The result is clear: higher ranking = higher CTR. For companies who make most of their money online, such as web shops, this can be a matter of life and death. Thanks to SEO these companies can improve their organic traffic (and income) significantly.

Good SEO is not something you do without a game plan. A good place to start our SEO efforts is learning how search engines work. This information can give us some ideas on which tactics work and which are useless.


How Search Engines Work

The internet is incredibly large; there are (currently) approximately 50 billion indexed web pages and without search engines it would be impossible to find useful information in this clutter. It would be like searching for a needle in a haystack.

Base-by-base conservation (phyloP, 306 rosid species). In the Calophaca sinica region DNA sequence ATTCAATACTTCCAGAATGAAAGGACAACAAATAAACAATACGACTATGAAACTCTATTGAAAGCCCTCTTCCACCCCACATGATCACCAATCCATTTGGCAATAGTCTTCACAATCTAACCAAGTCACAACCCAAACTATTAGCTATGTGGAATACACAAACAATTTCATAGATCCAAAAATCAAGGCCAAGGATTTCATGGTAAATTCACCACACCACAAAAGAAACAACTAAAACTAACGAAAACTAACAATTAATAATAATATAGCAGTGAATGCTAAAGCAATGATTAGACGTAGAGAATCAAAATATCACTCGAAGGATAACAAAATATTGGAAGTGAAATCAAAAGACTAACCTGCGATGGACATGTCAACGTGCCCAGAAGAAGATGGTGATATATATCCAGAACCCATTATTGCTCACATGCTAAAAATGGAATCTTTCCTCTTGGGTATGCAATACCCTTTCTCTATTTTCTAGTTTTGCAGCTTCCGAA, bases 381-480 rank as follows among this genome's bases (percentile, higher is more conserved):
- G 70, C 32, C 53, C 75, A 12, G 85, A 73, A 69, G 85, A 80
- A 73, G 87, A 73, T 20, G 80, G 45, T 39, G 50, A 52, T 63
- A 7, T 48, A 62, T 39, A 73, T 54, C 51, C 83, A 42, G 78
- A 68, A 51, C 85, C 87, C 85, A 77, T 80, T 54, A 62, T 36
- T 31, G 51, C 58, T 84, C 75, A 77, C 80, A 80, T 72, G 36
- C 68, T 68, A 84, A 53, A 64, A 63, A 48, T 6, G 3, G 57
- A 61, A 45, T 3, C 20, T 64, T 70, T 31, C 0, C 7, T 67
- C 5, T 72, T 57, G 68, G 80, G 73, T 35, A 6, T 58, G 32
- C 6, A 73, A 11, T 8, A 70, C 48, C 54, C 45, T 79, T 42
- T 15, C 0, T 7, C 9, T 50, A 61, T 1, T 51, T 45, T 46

number of indexed web pages of the internet

Search engines bring order to this chaos. By building an index they can show you the most relevant web pages for your search query. But this index changes frequently. New websites are added daily, web pages are redesigned, new files are uploaded, etc. Because the internet is a dynamic entity, search engines need a tool to help the index stay up to date.

That’s where crawlers come into play. These automated robots scrape web pages for information; they index links, images, videos and other files.

Here’s how a search engine uses crawlers to create search engine result pages:

  1. Discovery: The crawler finds your website, either via a link from another website or via the Add URL page. Currently, Google only follows href and src links.
  2. Indexing: The web pages are processed and indexed. Note that not all content types can be indexed (e.g. some rich media types or dynamic pages).